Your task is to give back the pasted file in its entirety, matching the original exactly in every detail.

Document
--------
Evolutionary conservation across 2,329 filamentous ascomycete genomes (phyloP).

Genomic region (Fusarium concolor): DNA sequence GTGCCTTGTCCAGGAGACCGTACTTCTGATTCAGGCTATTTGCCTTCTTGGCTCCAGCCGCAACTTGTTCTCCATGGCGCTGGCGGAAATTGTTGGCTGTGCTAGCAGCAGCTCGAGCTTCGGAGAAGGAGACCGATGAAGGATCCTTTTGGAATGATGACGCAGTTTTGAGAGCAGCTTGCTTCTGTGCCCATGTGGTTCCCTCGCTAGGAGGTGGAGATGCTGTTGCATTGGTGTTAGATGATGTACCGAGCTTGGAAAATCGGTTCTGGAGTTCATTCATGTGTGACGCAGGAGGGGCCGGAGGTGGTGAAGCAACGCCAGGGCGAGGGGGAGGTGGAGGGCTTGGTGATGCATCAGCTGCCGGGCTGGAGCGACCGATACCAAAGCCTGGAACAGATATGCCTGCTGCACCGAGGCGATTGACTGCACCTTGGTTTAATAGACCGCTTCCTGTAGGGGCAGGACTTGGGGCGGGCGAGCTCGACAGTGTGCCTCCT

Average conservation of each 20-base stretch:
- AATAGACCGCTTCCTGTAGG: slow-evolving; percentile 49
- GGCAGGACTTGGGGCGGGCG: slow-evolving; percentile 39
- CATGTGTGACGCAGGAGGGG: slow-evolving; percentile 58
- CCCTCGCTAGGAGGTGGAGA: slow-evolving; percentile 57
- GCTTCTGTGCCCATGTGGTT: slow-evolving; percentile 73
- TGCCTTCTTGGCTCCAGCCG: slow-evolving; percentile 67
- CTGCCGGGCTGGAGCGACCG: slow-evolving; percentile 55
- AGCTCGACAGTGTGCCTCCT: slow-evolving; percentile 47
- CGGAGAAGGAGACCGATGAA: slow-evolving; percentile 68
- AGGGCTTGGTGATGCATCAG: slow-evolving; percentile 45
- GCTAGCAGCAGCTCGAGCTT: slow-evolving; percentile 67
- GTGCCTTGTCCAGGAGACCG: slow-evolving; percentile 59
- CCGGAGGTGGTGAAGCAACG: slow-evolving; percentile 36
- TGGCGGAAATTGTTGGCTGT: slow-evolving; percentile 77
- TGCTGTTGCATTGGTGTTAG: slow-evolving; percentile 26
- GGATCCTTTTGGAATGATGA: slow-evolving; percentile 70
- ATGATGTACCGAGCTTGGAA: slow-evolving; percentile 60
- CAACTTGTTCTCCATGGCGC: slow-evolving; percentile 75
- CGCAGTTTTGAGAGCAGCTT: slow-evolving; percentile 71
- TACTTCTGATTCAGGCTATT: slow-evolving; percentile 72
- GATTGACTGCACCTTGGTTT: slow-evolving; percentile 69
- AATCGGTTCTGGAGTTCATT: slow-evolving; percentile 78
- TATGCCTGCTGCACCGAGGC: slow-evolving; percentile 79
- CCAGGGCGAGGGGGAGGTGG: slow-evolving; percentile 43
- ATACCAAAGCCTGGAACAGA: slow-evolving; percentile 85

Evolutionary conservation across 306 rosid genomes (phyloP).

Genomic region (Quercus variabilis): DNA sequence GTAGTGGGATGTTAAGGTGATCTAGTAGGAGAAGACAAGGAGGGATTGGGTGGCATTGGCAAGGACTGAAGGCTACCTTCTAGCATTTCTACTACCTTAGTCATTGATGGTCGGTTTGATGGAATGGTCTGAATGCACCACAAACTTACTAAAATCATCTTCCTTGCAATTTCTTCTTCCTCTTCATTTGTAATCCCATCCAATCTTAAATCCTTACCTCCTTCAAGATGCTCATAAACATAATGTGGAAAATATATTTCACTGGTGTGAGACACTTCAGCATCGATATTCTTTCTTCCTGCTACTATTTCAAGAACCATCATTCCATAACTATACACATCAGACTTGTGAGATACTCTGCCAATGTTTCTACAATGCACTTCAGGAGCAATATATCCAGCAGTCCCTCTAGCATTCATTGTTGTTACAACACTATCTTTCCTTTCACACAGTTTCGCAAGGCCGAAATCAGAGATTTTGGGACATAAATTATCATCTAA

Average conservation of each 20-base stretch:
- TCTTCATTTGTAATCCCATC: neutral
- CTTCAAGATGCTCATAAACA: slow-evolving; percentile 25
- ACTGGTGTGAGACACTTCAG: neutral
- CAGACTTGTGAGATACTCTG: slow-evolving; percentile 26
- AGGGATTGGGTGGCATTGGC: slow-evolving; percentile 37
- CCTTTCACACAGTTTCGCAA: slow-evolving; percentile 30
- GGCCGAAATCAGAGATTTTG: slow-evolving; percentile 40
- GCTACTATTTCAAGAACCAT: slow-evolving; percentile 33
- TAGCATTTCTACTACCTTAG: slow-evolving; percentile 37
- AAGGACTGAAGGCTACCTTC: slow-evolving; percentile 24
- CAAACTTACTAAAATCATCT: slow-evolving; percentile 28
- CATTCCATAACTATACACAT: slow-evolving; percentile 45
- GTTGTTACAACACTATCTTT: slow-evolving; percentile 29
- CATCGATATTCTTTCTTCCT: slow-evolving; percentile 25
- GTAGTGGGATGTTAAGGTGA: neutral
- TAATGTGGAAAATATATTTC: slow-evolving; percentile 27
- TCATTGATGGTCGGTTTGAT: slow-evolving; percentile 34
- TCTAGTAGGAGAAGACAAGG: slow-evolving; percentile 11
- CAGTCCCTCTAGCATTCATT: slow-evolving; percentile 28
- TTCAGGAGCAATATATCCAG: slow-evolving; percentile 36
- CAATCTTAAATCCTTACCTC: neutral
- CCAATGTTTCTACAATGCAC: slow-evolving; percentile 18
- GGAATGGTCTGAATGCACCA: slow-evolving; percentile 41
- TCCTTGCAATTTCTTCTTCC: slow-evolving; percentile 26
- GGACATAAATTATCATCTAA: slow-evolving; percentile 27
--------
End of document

Evolutionary conservation across 2,329 filamentous ascomycete genomes (phyloP).

Genomic region (Fusarium concolor): DNA sequence GTGCCTTGTCCAGGAGACCGTACTTCTGATTCAGGCTATTTGCCTTCTTGGCTCCAGCCGCAACTTGTTCTCCATGGCGCTGGCGGAAATTGTTGGCTGTGCTAGCAGCAGCTCGAGCTTCGGAGAAGGAGACCGATGAAGGATCCTTTTGGAATGATGACGCAGTTTTGAGAGCAGCTTGCTTCTGTGCCCATGTGGTTCCCTCGCTAGGAGGTGGAGATGCTGTTGCATTGGTGTTAGATGATGTACCGAGCTTGGAAAATCGGTTCTGGAGTTCATTCATGTGTGACGCAGGAGGGGCCGGAGGTGGTGAAGCAACGCCAGGGCGAGGGGGAGGTGGAGGGCTTGGTGATGCATCAGCTGCCGGGCTGGAGCGACCGATACCAAAGCCTGGAACAGATATGCCTGCTGCACCGAGGCGATTGACTGCACCTTGGTTTAATAGACCGCTTCCTGTAGGGGCAGGACTTGGGGCGGGCGAGCTCGACAGTGTGCCTCCT

Average conservation of each 20-base stretch:
- AATAGACCGCTTCCTGTAGG: slow-evolving; percentile 49
- GGCAGGACTTGGGGCGGGCG: slow-evolving; percentile 39
- CATGTGTGACGCAGGAGGGG: slow-evolving; percentile 58
- CCCTCGCTAGGAGGTGGAGA: slow-evolving; percentile 57
- GCTTCTGTGCCCATGTGGTT: slow-evolving; percentile 73
- TGCCTTCTTGGCTCCAGCCG: slow-evolving; percentile 67
- CTGCCGGGCTGGAGCGACCG: slow-evolving; percentile 55
- AGCTCGACAGTGTGCCTCCT: slow-evolving; percentile 47
- CGGAGAAGGAGACCGATGAA: slow-evolving; percentile 68
- AGGGCTTGGTGATGCATCAG: slow-evolving; percentile 45
- GCTAGCAGCAGCTCGAGCTT: slow-evolving; percentile 67
- GTGCCTTGTCCAGGAGACCG: slow-evolving; percentile 59
- CCGGAGGTGGTGAAGCAACG: slow-evolving; percentile 36
- TGGCGGAAATTGTTGGCTGT: slow-evolving; percentile 77
- TGCTGTTGCATTGGTGTTAG: slow-evolving; percentile 26
- GGATCCTTTTGGAATGATGA: slow-evolving; percentile 70
- ATGATGTACCGAGCTTGGAA: slow-evolving; percentile 60
- CAACTTGTTCTCCATGGCGC: slow-evolving; percentile 75
- CGCAGTTTTGAGAGCAGCTT: slow-evolving; percentile 71
- TACTTCTGATTCAGGCTATT: slow-evolving; percentile 72
- GATTGACTGCACCTTGGTTT: slow-evolving; percentile 69
- AATCGGTTCTGGAGTTCATT: slow-evolving; percentile 78
- TATGCCTGCTGCACCGAGGC: slow-evolving; percentile 79
- CCAGGGCGAGGGGGAGGTGG: slow-evolving; percentile 43
- ATACCAAAGCCTGGAACAGA: slow-evolving; percentile 85

Evolutionary conservation across 306 rosid genomes (phyloP).

Genomic region (Quercus variabilis): DNA sequence GTAGTGGGATGTTAAGGTGATCTAGTAGGAGAAGACAAGGAGGGATTGGGTGGCATTGGCAAGGACTGAAGGCTACCTTCTAGCATTTCTACTACCTTAGTCATTGATGGTCGGTTTGATGGAATGGTCTGAATGCACCACAAACTTACTAAAATCATCTTCCTTGCAATTTCTTCTTCCTCTTCATTTGTAATCCCATCCAATCTTAAATCCTTACCTCCTTCAAGATGCTCATAAACATAATGTGGAAAATATATTTCACTGGTGTGAGACACTTCAGCATCGATATTCTTTCTTCCTGCTACTATTTCAAGAACCATCATTCCATAACTATACACATCAGACTTGTGAGATACTCTGCCAATGTTTCTACAATGCACTTCAGGAGCAATATATCCAGCAGTCCCTCTAGCATTCATTGTTGTTACAACACTATCTTTCCTTTCACACAGTTTCGCAAGGCCGAAATCAGAGATTTTGGGACATAAATTATCATCTAA

Average conservation of each 20-base stretch:
- TCTTCATTTGTAATCCCATC: neutral
- CTTCAAGATGCTCATAAACA: slow-evolving; percentile 25
- ACTGGTGTGAGACACTTCAG: neutral
- CAGACTTGTGAGATACTCTG: slow-evolving; percentile 26
- AGGGATTGGGTGGCATTGGC: slow-evolving; percentile 37
- CCTTTCACACAGTTTCGCAA: slow-evolving; percentile 30
- GGCCGAAATCAGAGATTTTG: slow-evolving; percentile 40
- GCTACTATTTCAAGAACCAT: slow-evolving; percentile 33
- TAGCATTTCTACTACCTTAG: slow-evolving; percentile 37
- AAGGACTGAAGGCTACCTTC: slow-evolving; percentile 24
- CAAACTTACTAAAATCATCT: slow-evolving; percentile 28
- CATTCCATAACTATACACAT: slow-evolving; percentile 45
- GTTGTTACAACACTATCTTT: slow-evolving; percentile 29
- CATCGATATTCTTTCTTCCT: slow-evolving; percentile 25
- GTAGTGGGATGTTAAGGTGA: neutral
- TAATGTGGAAAATATATTTC: slow-evolving; percentile 27
- TCATTGATGGTCGGTTTGAT: slow-evolving; percentile 34
- TCTAGTAGGAGAAGACAAGG: slow-evolving; percentile 11
- CAGTCCCTCTAGCATTCATT: slow-evolving; percentile 28
- TTCAGGAGCAATATATCCAG: slow-evolving; percentile 36
- CAATCTTAAATCCTTACCTC: neutral
- CCAATGTTTCTACAATGCAC: slow-evolving; percentile 18
- GGAATGGTCTGAATGCACCA: slow-evolving; percentile 41
- TCCTTGCAATTTCTTCTTCC: slow-evolving; percentile 26
- GGACATAAATTATCATCTAA: slow-evolving; percentile 27